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AWADmail Issue 662A Weekly Compendium of Feedback on the Words in A.Word.A.Day and Tidbits about Words and Language
Sponsor’s Message: “Old’s Cool” sums up our philosophy of life in a neat little turn of phrase. Look at what this UP-i-tee shirt is saying loud and clear: Common sense. Nerve. Backbone. Self-reliance. Perseverance. Old school with a shot of wry, served neat. We’re offering this week’s Email of the Week winner, Carolina Amoruso (see below), as well as all AARP AWADers the TODAY-ONLY sale price of $20 -- so why not flaunt your charming lack of political correctness with wit and style, and a little grit to boot?
From: Anu Garg (words at wordsmith.org)
How Rhythm Shapes the Way We Use and Understand Language
Can Hip Hop Save Endangered Languages?
National Grammar Day: Stop Fighting the “Good” Fight
From: Scott Davis (scottdavis3 gmail.com)
Today’s word brings to mind one of my favourite terms, Quango: quasi-autonomous non-governmental organization.
Scott Davis, Halifax, Canada
From: April Gornik (artnik pipeline.com)
How about a government wholly or party owned by companies, like the USA?
April Gornik, North Haven, New York
From: Michael Redepenning (mredepenningjr gmail.com)
I have the perfect word for tomorrow! The only problem is that it’s German.
Michael Redepenning, Amberley, New Zealand
From: Milan Schonberger (milan.schonberger sbcglobal.net)
A very touching and effective defervescence scene is so skillfully shown in the Academy-Award-winning Czech film Kolya. While Klára helps Kolya, who suffers very high fever, to defervesce, her love for Louka, the boy’s stepfather, grows more ardent. (video, 4 min.)
Milan Schonberger, Los Angeles, California
From: Steven Stine (scstine1672 gmail.com)
In the spirit of playing Devil’s Advocate, I would like to offer a contrary opinion to Wednesday’s quotation.
A THOUGHT FOR TODAY (4 March 2015):
Steven Stine, Highland Park, Illinois
From: Gloria Dumas (dumaswitsend aol.com)
Probably adding to others from the US Pacific Northwest, we know the Mima mounds “tumuli” but are really the leavings of giant prehistoric gophers!
Gloria Dumas, Port Orchard, Washington
From: Carolina Amoruso (a2awee verizon.net)
In Italian a “poltrona” is an easy chair. The image, of course, is just dropping oneself into it after a hard day at the soccer stadium. “Poltrona” gave rise some years ago to “poltroneria” or the slothful disengagement from the world especially Italian political life and is associated with TV watching. You might say it’s a not-too-distant cousin of couch potatoism closer to home.
Carolina Amoruso, Jackson Heights, New York
From: Scott Wagner (scott.wagner.ny gmail.com)
Given a sixth quasi-vowel in the English language, will you slyly stymy thy rhythm with a Satyrday tryst, or will you snub poor “Y” as unworthy?
Scott Wagner, Rochester, New York
From: Richard Mott Pearce (rmottpearce outlook.com)
One of my favourite words that might fit your list this week is syzygy. My father was an astrophysicist and taught me this word when I was a boy. Now at 79, your words this week brought back a fond memory.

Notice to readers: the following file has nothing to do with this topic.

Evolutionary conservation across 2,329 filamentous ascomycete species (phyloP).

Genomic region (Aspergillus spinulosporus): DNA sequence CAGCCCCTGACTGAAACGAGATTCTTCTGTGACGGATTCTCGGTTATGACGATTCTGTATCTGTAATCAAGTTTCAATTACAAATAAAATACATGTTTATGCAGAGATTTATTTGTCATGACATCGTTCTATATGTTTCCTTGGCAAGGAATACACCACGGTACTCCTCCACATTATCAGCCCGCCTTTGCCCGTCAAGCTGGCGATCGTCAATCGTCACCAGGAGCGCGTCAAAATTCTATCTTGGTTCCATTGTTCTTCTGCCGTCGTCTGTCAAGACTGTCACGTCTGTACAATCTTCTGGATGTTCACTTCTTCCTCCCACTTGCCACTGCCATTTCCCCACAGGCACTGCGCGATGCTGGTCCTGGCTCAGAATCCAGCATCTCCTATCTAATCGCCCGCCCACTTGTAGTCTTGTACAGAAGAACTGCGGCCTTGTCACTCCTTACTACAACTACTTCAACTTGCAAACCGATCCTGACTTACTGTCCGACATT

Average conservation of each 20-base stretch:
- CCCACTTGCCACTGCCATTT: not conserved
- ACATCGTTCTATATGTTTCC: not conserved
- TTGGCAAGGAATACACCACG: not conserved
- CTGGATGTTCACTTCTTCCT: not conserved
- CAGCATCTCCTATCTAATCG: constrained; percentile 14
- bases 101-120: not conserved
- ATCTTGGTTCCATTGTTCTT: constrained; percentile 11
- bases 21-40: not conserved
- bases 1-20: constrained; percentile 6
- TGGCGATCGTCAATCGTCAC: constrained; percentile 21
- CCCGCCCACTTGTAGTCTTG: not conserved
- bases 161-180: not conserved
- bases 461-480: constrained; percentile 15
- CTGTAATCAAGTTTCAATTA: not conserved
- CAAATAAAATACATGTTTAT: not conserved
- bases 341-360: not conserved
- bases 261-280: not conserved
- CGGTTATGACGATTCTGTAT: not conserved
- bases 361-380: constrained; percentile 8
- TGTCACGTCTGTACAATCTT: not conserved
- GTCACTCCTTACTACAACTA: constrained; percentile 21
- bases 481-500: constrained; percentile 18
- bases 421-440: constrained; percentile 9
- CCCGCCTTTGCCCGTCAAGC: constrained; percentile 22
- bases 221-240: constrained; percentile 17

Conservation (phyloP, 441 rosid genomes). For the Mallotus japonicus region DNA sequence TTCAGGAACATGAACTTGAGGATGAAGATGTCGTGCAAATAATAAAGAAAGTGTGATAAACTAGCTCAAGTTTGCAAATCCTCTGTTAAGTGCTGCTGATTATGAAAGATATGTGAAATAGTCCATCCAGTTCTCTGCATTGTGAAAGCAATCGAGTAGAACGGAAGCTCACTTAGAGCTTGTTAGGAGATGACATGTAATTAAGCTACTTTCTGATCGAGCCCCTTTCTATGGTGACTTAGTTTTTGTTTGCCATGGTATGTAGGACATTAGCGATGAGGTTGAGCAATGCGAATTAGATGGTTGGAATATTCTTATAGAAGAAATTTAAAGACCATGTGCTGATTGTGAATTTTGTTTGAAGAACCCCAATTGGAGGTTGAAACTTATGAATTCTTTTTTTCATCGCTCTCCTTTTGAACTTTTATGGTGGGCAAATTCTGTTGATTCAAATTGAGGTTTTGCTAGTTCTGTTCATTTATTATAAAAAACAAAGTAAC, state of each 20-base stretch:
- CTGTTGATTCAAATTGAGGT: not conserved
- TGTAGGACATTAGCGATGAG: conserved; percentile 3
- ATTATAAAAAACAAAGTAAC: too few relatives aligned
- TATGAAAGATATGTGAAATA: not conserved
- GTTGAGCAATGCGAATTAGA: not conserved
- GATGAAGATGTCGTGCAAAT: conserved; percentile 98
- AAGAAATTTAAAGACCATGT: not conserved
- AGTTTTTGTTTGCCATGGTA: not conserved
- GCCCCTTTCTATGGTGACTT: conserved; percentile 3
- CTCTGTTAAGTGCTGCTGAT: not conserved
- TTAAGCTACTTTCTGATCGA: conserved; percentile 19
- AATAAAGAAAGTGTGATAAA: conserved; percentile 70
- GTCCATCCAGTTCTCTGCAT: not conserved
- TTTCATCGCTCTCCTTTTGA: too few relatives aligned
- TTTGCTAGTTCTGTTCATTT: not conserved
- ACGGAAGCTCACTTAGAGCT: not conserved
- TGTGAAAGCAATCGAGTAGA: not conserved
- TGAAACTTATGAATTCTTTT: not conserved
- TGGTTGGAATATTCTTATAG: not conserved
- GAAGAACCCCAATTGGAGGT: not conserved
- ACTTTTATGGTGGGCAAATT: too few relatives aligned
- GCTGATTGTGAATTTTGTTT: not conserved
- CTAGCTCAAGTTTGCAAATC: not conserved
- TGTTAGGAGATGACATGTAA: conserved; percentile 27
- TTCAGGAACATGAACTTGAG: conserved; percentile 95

Richard Mott Pearce, Tsawwassen, Canada
From: Doug Peterson (dopeter rei.com)
This week’s theme reminds me of a game we play around the campfire. We take a traditional nursery rhyme and try to come up with a version that is inspired by the original but is made entirely of words using only one of the vowels. We call it a Single Vowel Nursery Rhyme. For example, if the original rhyme is:
Mary had a little lamb
Then the Single Vowel Nursery Rhyme could be:
Jojo owns two bold old dogs
Doug Peterson, Kent, Washington
From: Bob Stein (stein visibone.com)
Can it ever be writ? A paragraph, or even a sentence, where all words in it own, how shall I say it, a solo soft letter. I do not know! It is hard! But mebbe.
Bob Stein, Lyme, New Hampshire
From: Geoffrey Wildanger (edward_wildanger brown.edu)
This week’s word of the day theme reminds me of the great writer Georges Perec. For those who are unfamiliar, Perec was among the members of the French literary movement Oulipo (Ouvroir de littérature potentielle), which pioneered the use of constraint-based writing. One of Perec’s most famous books is La Disparition, which is a detective novel written entirely without any words in which the letter “e” is used, and without deviating from standard orthography. As in French, “e” is the most common vowel in English, and the novel has been successfully translated into English as A Void. The oulipians refer to this rule as a lipogram. This week might best be thought of, however, as an experiment in univocalics. That is, a text in which, again without deviating from standard orthography, only one vowel is used. Perec accomplished this in French in his text What A Man, however, my favorite example is by the Canadian writer Christian Bök, whose Eunoia is organized around five univocalic chapters.
Geoffrey Wildanger, Providence, Rhode Island
From: John Noll (john coastal-mktg.com)
This Week’s theme reminded me of a recent crossword clue: aioli, e.g.
John Noll, San Ramon, California
From: Anu Garg (words at wordsmith.org)
If you’re sick in a clinic parastatal,
-Greg Holmes, Louisville, Kentucky (gregholmes2100 gmail.com)
When his doctors proclaimed defervescence
-Steve Benko, New York, New York (stevebenko1 gmail.com)
The judge declared, “Imprimis,
-Anne Thomas, Sedona, Arizona (antom earthlink.net)
When injecting a poltroon named Dick
-Bob Thompson, New Plymouth, New Zealand (bobtee xtra.co.nz)
The Anthropologist felt great,
-Joan Perrin, Port Jefferson Station, New York (perrinjoan aol.com)
A THOUGHT FOR TODAY:The true alchemists do not change lead into gold; they change the world into words. -William H. Gass, writer and professor (b. 1924)
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